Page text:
Soft focus – wide aperture #photography
Wide apertures are great for portraits and close-up shots of people. At events, wide apertures are preferable because they also allow us to shoot at faster shutter speeds.
As the days get darker and we lose more and more light I shall be using aperture priority and shooting wide open much of the time. One of the main reasons people get blurred photos is poor light and then the camera sets the shutter speed too slow. I set my camera on aperture priority and the widest aperture and then check the shutter speed. For a scene where I want to freeze movement, I'm looking to get a shutter speed of 1/100 of a second. For this picture, I chose a wide aperture and had a soft focus filter on the lens.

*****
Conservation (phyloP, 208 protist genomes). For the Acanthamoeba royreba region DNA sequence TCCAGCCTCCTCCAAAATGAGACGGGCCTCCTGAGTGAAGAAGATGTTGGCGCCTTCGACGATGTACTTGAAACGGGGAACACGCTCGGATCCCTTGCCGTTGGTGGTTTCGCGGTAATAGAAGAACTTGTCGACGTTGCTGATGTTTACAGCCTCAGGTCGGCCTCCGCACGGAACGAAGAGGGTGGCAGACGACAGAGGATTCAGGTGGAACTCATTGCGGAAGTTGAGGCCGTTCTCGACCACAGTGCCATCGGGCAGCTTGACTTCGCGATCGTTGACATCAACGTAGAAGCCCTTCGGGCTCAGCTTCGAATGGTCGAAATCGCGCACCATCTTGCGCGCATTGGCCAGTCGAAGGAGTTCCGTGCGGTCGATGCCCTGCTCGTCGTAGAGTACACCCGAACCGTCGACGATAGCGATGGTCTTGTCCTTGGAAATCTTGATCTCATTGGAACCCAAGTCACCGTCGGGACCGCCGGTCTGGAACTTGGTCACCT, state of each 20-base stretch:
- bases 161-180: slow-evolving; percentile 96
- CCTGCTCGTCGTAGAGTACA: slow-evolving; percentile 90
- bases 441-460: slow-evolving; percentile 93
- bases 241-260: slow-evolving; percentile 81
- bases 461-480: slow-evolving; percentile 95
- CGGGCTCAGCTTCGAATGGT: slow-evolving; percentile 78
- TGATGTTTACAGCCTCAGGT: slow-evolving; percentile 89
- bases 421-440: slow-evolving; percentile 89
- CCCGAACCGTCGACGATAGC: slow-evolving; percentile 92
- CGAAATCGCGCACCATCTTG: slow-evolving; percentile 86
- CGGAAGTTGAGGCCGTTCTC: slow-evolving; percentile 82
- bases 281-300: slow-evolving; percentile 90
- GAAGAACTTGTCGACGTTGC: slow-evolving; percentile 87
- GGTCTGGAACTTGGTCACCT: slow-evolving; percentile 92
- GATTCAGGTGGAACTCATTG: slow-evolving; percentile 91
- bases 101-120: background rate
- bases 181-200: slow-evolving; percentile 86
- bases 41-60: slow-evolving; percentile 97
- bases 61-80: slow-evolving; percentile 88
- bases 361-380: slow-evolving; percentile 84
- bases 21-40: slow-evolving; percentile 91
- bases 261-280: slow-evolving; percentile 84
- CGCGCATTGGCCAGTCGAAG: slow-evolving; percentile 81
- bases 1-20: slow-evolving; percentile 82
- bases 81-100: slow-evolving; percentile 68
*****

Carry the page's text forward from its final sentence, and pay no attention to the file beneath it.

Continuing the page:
A wide aperture will bring your subject into sharp focus with a blurred background but that isn't always flattering, especially for older people. Using a soft focus filter softens the image but you really need to remove the filter for the narrower aperture shots.
I visited the pet stall after I had finished taking photos and bought nuts for the squirrel that visits my garden. You can see the soft focus effect more clearly in this picture. The aperture is narrower bringing the stall into focus.
Sorry, we are not accepting comments on this article.